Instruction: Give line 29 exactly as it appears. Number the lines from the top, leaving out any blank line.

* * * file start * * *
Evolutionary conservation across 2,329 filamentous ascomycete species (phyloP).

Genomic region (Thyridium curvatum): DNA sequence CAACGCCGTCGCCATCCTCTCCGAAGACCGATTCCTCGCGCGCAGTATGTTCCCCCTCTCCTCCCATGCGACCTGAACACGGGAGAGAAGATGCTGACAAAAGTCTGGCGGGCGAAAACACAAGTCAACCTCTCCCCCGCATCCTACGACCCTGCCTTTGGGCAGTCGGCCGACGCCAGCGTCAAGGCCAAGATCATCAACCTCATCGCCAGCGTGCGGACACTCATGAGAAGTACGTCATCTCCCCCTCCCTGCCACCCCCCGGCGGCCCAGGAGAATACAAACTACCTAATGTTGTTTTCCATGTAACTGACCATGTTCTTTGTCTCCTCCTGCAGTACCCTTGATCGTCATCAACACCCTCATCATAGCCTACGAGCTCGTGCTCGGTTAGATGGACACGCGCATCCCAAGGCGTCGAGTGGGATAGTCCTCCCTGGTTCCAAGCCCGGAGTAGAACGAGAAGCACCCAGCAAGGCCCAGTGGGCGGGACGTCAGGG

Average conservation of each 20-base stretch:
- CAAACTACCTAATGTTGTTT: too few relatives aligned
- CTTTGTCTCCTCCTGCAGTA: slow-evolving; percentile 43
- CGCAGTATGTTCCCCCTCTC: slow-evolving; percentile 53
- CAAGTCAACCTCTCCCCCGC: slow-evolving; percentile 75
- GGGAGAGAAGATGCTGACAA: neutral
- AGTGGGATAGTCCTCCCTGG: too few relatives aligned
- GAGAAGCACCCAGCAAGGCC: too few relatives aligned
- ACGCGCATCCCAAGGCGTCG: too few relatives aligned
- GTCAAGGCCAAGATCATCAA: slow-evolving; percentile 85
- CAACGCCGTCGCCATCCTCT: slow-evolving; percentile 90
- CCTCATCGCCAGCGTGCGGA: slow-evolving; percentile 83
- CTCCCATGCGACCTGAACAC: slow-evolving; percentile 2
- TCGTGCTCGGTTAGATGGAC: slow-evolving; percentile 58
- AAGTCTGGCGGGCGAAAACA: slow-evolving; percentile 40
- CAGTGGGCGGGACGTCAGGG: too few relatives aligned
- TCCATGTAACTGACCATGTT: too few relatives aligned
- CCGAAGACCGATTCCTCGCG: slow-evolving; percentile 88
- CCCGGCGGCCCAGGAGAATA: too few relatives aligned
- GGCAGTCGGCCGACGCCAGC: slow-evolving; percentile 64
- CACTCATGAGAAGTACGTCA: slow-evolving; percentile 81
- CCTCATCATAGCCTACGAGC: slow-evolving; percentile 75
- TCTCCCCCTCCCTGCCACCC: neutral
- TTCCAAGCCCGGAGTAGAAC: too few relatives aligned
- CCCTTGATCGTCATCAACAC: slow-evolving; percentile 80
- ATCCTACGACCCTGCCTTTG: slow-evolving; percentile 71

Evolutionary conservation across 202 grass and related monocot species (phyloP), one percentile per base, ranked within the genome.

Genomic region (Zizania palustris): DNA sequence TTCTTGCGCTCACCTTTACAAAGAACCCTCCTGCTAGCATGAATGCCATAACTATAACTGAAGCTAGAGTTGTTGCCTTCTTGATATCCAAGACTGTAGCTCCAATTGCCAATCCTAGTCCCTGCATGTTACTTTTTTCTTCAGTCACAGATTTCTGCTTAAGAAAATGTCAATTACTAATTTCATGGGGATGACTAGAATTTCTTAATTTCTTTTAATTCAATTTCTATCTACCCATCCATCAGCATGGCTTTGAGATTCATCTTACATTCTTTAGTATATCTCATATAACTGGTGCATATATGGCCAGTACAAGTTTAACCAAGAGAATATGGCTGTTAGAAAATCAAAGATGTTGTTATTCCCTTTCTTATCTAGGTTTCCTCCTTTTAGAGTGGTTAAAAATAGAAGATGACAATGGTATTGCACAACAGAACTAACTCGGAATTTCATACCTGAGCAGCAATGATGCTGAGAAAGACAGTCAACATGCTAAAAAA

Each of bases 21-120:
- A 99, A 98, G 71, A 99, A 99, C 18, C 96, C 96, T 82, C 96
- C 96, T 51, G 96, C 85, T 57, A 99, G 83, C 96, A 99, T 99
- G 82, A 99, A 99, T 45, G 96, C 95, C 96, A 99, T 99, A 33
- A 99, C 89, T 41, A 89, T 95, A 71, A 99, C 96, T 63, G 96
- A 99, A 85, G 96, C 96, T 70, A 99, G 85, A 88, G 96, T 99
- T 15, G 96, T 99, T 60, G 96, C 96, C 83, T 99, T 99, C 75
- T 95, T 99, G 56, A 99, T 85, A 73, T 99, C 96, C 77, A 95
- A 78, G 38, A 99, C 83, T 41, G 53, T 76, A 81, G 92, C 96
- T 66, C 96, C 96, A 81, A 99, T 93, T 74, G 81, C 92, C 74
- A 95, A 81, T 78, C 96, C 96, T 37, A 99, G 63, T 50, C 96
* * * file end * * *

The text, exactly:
Evolutionary conservation across 202 grass and related monocot species (phyloP), one percentile per base, ranked within the genome.